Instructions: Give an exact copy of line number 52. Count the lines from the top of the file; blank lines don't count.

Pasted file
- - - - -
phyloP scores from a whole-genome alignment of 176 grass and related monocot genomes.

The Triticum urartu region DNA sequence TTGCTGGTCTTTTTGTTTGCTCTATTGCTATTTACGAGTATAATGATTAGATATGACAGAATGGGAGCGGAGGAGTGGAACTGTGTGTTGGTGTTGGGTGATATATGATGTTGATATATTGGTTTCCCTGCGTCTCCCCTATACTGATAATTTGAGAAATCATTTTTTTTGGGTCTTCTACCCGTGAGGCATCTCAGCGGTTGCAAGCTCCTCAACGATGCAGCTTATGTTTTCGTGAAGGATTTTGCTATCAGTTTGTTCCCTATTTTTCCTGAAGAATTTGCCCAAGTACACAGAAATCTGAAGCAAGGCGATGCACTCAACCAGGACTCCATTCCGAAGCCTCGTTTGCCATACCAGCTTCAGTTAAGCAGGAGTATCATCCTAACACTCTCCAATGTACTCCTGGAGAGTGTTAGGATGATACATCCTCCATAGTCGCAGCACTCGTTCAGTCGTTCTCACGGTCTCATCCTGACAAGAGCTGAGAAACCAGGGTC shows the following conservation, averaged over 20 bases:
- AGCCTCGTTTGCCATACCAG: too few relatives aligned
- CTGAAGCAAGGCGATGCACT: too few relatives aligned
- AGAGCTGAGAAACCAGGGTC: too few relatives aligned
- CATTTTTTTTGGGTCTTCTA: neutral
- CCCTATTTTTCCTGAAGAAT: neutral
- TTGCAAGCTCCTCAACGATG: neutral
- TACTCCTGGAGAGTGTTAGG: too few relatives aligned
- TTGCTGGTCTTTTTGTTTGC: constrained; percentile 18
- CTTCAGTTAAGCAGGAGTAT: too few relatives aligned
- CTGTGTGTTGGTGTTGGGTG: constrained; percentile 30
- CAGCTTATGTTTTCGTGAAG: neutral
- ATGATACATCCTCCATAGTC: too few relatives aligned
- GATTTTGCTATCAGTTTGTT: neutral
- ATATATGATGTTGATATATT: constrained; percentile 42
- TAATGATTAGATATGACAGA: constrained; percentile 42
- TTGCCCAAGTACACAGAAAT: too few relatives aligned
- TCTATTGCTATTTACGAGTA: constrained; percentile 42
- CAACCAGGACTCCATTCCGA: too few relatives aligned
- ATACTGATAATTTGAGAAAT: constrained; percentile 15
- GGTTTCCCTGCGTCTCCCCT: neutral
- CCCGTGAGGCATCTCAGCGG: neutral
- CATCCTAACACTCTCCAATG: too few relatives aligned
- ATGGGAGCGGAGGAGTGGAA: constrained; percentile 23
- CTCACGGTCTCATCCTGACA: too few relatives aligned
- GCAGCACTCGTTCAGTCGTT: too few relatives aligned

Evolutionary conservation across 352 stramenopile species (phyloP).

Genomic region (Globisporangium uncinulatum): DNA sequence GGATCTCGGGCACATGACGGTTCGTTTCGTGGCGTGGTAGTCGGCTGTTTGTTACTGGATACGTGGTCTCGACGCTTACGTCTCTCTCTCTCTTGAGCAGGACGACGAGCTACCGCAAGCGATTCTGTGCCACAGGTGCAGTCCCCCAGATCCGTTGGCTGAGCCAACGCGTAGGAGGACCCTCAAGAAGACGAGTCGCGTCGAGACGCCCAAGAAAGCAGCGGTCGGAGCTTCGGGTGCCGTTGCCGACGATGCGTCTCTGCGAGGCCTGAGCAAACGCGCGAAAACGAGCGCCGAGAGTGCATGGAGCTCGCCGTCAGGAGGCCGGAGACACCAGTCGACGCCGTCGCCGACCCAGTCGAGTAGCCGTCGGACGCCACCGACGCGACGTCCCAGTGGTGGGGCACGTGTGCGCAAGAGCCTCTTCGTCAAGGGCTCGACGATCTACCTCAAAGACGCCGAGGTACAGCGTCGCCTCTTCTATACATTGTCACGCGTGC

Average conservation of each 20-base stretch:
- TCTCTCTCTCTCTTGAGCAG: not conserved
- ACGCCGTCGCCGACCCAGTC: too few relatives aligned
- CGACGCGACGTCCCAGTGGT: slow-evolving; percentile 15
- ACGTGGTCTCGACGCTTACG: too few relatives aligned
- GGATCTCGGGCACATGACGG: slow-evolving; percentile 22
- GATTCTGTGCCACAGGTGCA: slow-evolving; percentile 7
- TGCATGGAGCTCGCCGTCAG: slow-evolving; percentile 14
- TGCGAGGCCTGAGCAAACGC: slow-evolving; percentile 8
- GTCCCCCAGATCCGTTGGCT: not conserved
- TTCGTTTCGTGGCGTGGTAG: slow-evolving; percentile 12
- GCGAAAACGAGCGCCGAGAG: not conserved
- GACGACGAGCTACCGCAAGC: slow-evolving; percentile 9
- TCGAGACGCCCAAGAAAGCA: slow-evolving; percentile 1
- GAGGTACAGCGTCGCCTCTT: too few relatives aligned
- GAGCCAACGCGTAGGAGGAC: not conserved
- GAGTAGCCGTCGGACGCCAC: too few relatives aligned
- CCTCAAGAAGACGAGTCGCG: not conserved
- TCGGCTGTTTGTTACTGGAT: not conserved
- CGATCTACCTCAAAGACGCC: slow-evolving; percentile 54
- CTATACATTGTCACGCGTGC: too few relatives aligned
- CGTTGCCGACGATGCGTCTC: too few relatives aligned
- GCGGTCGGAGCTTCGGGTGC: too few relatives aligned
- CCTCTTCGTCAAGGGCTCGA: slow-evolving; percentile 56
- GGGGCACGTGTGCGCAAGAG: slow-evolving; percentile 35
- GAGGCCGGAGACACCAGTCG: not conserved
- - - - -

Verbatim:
- GCGGTCGGAGCTTCGGGTGC: too few relatives aligned